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About this poet

Linda Hogan received a BA from the University of Colorado, Colorado Springs, and an MA from the University of Colorado, Boulder.

She is the author of several poetry collections, including Dark. Sweet.: New & Selected Poems (Coffee House Press, 2014); Rounding the Human Corners (Coffee House Press, 2008); The Book of Medicines (Coffee House Press, 1993), which received the Colorado Book Award and was a finalist for the National Book Critics Circle Award; and Seeing Through the Sun (University of Massachusetts Press, 1985).

Of The Book of Medicines, Joy Harjo writes, “Linda Hogan’s poetry has always been a medicine of sorts…. These poems in particular cross over to speak for us in the shining world. They bring back words for healing, the distilled truth of all these stories that are killing us with tears and laughter.”

Hogan is also the author of several works of prose, including The Woman Who Watches Over the World: A Native Memoir (W. W. Norton, 2001). Her first novel, Mean Spirit (Atheneum, 1990), was a finalist for the 1991 Pulitzer Prize.

She currently serves as writer-in-residence for the Chickasaw Nation, and in 2007 she was inducted into the Chickasaw Hall of Fame. Her other honors and awards include fellowships from the National Endowment for the Arts and the Guggenheim Foundation, the Henry David Thoreau Prize for Nature Writing, a Lannan Literary Award for Poetry, and a Lifetime Achievement Award from the Native Writers Circle of the Americas.

Hogan has taught at the Indian Arts Institute and the University of Colorado, where she is a professor emerita. She lives in Colorado.


Selected Bibliography

Poetry
Dark. Sweet.: New & Selected Poems (Coffee House Press, 2014)
Indios: A Poem to Be Spoken (Wings Press, 2011)
Rounding the Human Corners (Coffee House Press, 2008)
The Book of Medicines (Coffee House Press, 1993)
Savings (Coffee House Press, 1988)
Seeing Through the Sun (University of Massachusetts Press, 1985)
Eclipse (American Indian Studies Center, 1983)

Prose
People of the Whale (W. W. Norton, 2008)
The Woman Who Watches Over the World: A Native Memoir (W. W. Norton, 2001)
Power (W. W. Norton, 1998)
Solar Storms (Scribner, 1995)
Dwellings: A Spiritual History of the Living World (W. W. Norton, 1995)
Mean Spirit (Atheneum, 1990)

Song for the Turtles in the Gulf

We had been together so very long,
you willing to swim with me
just last month, myself merely small
in the ocean of splendor and light,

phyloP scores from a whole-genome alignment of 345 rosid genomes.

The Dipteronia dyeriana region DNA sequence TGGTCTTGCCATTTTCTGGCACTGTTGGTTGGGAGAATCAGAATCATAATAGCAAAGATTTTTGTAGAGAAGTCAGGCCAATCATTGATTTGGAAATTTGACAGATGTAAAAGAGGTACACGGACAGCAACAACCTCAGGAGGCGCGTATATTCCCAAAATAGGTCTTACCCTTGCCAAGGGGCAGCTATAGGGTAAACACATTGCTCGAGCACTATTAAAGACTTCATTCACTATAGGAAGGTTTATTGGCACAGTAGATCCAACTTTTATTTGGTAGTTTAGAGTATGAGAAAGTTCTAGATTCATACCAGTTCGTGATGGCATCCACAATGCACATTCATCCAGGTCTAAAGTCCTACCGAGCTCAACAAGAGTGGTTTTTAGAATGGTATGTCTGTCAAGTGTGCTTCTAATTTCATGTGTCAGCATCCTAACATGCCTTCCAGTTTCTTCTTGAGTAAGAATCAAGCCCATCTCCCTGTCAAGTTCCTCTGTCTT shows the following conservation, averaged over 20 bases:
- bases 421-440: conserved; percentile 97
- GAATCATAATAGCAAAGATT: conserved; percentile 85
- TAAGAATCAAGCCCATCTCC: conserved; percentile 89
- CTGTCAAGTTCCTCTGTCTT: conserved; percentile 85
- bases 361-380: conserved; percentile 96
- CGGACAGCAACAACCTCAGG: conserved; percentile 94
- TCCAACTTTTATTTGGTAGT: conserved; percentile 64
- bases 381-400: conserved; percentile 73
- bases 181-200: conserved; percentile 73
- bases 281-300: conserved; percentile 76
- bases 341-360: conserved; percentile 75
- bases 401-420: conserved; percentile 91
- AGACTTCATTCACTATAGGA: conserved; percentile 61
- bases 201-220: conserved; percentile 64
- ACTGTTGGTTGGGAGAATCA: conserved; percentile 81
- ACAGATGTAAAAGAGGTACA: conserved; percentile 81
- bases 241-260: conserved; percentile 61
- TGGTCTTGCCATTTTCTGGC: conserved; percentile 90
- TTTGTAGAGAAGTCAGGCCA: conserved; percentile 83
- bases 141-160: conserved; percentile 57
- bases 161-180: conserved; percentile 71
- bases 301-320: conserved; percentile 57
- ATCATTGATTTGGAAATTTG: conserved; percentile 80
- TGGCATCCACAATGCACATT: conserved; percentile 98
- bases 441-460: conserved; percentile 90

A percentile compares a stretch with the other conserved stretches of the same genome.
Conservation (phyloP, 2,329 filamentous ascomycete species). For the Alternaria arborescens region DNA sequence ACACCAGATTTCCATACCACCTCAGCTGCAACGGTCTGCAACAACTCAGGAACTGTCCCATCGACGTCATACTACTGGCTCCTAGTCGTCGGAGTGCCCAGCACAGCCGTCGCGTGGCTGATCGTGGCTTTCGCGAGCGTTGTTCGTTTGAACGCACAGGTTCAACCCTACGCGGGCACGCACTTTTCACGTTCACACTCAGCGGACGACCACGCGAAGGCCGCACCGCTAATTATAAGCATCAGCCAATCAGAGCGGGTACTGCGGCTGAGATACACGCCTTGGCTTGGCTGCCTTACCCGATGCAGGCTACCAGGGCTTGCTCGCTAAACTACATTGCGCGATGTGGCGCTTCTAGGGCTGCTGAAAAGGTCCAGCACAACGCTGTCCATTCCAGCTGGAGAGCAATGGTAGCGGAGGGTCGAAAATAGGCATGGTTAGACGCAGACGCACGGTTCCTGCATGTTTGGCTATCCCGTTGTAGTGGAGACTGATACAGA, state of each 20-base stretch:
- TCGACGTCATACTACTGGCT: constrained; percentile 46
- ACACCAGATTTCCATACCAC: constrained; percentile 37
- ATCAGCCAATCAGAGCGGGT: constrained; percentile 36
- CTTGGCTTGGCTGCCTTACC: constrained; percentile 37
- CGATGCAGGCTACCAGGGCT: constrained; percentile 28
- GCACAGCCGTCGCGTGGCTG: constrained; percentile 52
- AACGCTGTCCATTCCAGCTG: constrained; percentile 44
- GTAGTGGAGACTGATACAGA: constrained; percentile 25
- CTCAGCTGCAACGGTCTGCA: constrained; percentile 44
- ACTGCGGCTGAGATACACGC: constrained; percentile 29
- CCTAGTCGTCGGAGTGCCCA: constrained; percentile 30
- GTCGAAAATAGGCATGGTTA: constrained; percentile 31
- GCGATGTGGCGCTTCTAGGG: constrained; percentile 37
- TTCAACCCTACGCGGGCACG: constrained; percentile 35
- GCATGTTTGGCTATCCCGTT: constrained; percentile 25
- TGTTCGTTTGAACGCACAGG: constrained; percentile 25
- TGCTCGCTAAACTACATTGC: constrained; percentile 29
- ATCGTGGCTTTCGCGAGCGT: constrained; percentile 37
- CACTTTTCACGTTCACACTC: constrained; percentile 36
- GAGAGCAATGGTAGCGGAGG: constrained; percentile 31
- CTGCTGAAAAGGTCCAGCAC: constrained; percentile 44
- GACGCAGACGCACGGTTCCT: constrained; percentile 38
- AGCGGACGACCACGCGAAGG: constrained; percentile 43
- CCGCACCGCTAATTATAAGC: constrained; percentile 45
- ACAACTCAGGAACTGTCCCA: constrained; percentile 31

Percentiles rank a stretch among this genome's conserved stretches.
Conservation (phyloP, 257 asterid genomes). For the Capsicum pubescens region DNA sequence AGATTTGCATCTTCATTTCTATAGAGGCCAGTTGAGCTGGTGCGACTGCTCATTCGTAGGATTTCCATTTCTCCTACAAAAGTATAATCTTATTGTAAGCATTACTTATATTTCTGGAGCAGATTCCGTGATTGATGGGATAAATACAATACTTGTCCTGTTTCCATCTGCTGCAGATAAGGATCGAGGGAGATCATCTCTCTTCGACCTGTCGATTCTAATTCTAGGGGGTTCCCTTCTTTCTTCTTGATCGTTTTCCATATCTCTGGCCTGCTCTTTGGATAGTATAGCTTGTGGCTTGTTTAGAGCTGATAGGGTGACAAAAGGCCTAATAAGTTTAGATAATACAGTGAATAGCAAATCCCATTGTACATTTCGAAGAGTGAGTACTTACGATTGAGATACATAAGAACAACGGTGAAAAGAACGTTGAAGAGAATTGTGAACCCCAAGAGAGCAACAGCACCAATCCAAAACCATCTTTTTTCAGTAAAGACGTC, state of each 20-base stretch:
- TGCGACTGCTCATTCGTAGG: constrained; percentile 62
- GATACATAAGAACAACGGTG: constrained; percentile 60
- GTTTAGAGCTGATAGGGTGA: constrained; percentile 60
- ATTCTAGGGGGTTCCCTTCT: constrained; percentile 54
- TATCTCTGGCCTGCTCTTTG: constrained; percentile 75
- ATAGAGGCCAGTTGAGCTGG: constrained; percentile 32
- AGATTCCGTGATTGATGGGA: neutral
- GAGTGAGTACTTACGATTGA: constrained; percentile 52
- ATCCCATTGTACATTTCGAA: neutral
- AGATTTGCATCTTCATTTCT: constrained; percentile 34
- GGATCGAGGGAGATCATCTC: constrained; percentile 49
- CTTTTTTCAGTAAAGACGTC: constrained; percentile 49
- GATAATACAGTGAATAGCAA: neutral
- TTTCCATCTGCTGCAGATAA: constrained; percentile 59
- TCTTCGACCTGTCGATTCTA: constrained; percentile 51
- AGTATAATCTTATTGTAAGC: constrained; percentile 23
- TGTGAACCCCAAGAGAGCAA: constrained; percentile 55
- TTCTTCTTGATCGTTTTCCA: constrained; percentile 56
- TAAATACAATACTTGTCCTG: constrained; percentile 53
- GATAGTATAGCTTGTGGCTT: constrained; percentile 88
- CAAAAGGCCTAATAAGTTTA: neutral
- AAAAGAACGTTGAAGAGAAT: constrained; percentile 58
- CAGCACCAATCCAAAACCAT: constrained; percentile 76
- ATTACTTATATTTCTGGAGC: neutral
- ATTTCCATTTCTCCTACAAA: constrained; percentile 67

the reflections and distortions of us,
and now when I see the man from British Petroleum
lift you up dead from the plastic
bin of death,
he with a smile, you burned
and covered with red-black oil, torched
and pained, all I can think is that I loved your life,
the very air you exhaled when you rose,
old great mother, the beautiful swimmer,
the mosaic growth of shell
so detailed, no part of you
simple, meaningless,
or able to be created
by any human,
only destroyed.
How can they learn
the secret importance
of your beaten heart,
the eyes of another intelligence
than ours, maybe greater,
with claws, flippers, plastron.
Forgive us for being thrown off true,
for our trespasses,
in the eddies of the water
where we first walked.

Copyright © 2014 by Linda Hogan. From Dark. Sweet.: New and Selected Poems (Coffee House Press, 2014). Reprinted from Split This Rock’s The Quarry: A Social Justice Poetry Database

Copyright © 2014 by Linda Hogan. From Dark. Sweet.: New and Selected Poems (Coffee House Press, 2014). Reprinted from Split This Rock’s The Quarry: A Social Justice Poetry Database

Linda Hogan

Linda Hogan is the author of several poetry collections, including Dark. Sweet.: New & Selected Poems (Coffee House Press, 2014). She lives in Colorado.

by this poet

poem
I am always watching
the single heron at its place
alone at water, its open eye,
one leg lifted 
or wading without seeming to move.

It is a mystery seen
but never touched
until this morning
when I lift it from its side
where it lays breathing.
I know the beak that could attack,
that unwavering golden eye
seeing
poem

This is the word that is always bleeding.
You didn't think this
until your country changes and when it thunders
you search your own body
for a missing hand or leg.
In one country, there are no bodies shown,
lies are told
and they keep hidden the weeping children on dusty streets